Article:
Tuesday, June 16, 2009

Vegan Sources for Vitamin D?

Monique, I am 29 years old (female), and I have eaten a vegan diet for a little over two years (lacto-ovo vegetarian from about age 12-13 on). I recently underwent a bone density scan due to a previous fracture, etc. The results showed osteopenia (precursor to osteoperosis), which I understand may be caused by a vitamin D deficiency, or my body's inability to synthesize the vitamin D it gets (all blood tests were very normal, including thyroid, calcium, etc.). My doctor has recommended vitamin D supplementation. First of all, are there any non-animal derived sources of vitamin D? Secondly, are there any supplements available that are derived from non-animal sources? Thanks, Janice

Answer: Yes, vegans can get non-animal derived sources of vitamin D. The first source is sunlight. The second source is from foods fortified with vitamin D derived from torula yeast (a vegetative microorganism).

Vitamin D is often called the sunshine vitamin. Our bodies manufacture it when we expose our skin to sunlight. According to the National Academy of Sciences, "Women who have regular sunlight exposure do not require vitamin D supplements; However, adequate exposure is difficult to define; If there is a question as to adequacy, dietary or supplemental vitamin D is needed to achieve an intake of 5 micrograms (200 IU) daily." Several factors determine how much sunlight we require to adequately synthesize vitamin D: where we live, the season of the year, our skin type, and sunscreen usage.

Most adults need about 10-15 minutes of sun on their skin, 2 to 3 times a week. The American Dietetics Association (ADA) states that "Sun exposure to hands, arms, and face for 5 to 15 minutes per day is believed to be adequate to provide sufficient amounts of vitamin D." However, more sun exposure may be needed during the winter months, especially in northern latitudes and places with a lot of smog.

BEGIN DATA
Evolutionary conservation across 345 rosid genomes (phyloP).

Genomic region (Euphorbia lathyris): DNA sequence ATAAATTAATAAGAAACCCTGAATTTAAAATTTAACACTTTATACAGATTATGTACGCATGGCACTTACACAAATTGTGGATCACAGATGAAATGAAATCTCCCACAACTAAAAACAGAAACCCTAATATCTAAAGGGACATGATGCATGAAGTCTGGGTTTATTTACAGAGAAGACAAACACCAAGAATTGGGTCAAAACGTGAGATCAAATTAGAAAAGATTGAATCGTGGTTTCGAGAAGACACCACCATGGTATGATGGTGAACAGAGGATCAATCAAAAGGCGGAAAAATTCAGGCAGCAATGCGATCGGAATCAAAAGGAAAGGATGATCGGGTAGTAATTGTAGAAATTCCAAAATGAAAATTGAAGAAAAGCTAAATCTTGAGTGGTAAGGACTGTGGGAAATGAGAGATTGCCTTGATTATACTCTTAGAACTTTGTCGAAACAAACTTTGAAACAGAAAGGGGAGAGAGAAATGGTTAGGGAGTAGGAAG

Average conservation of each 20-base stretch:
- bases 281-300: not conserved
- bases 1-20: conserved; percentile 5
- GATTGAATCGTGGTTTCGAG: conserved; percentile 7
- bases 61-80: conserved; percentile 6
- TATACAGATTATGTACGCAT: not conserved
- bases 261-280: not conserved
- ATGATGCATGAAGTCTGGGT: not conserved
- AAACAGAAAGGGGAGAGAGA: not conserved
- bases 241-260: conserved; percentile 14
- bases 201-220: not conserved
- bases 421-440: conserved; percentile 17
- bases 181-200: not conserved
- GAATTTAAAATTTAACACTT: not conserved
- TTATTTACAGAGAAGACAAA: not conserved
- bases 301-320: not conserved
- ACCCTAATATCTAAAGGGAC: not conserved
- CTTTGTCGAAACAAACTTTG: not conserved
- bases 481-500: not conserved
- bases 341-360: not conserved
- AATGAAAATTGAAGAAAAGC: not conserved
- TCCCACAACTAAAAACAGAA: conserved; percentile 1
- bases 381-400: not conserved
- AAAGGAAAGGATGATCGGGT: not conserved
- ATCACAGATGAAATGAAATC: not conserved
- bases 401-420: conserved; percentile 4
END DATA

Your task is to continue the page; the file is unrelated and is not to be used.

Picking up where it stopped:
Skin type and color can also determine how much sun exposure we need. Studies have shown that people with dark skin need as much as six times more sunlight than those with light skin to reach the same blood level of vitamin D.

When we use sunscreen, we greatly reduce the amount of vitamin D our skin synthesizes from sunlight. Sunscreens block vitamin D production. Because of this, we should apply sunscreen to the skin after it has been in the sun long enough to promote vitamin D synthesization.

According to the ADA, "findings indicate that sunlight exposure is a major factor affecting vitamin D status and that dietary intake is important only when sun exposure is inadequate." When this occurs, the most reliable way to get vitamin D is from fortified foods or supplements. This is especially true for older people who may have less sun exposure and synthesize vitamin D less efficiently.

Vegan and vegetarian sources of vitamin D include fortified soymilk, fortified rice milk, and some fortified breakfast cereals. Many non-dairy beverage makers add vitamin D as well as calcium, vitamin B12, and riboflavin to their products to make them more closely resemble the nutritional makeup of cow's milk. However, make sure the plant-based milks have vegan vitamin D (derived from torula yeast and not from lanolin from sheep's wool).

For more information read...

"Guide to Non-Dairy "Milks"", by Reed Mangels, Vegetarian Journal Jan/Feb 2001, at

"Vitamin D" at http://en.wikipedia.org/wiki/Vitamin_D

and the books...

The Mediterranean Vegan Kitchen
by Donna Klein

Vegan with a Vengeance : Over 150 Delicious, Cheap, Animal-Free Recipes That Rock
by Isa Chandra Moskowitz

Becoming Vegan: The Complete Guide to Adopting a Healthy Plant-Based Diet
by Brenda Davis & Vesanto Melina

Vegan Freak: Being Vegan in a Non-Vegan World
by Bob Torres, Jenna Torres

Plant Based Nutrition and Health by Stephen Walsh

Veganomicon: The Ultimate Vegan Cookbook
by Isa Chandra Moskowitz

The Complete Idiot's Guide to Vegan Cooking
by Beverly Lynn Bennett and Ray Sammartano

You may also want to visit the
Virtues of Soy website.

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Monique N. Gilbert, BSc. has offered guidance in health, nutrition, fitness and stress management since 1989. Through her writings, Monique motivates and teaches how to improve your well-being, vitality and longevity with balanced nutrition, physical activity and healthy stress-free living.

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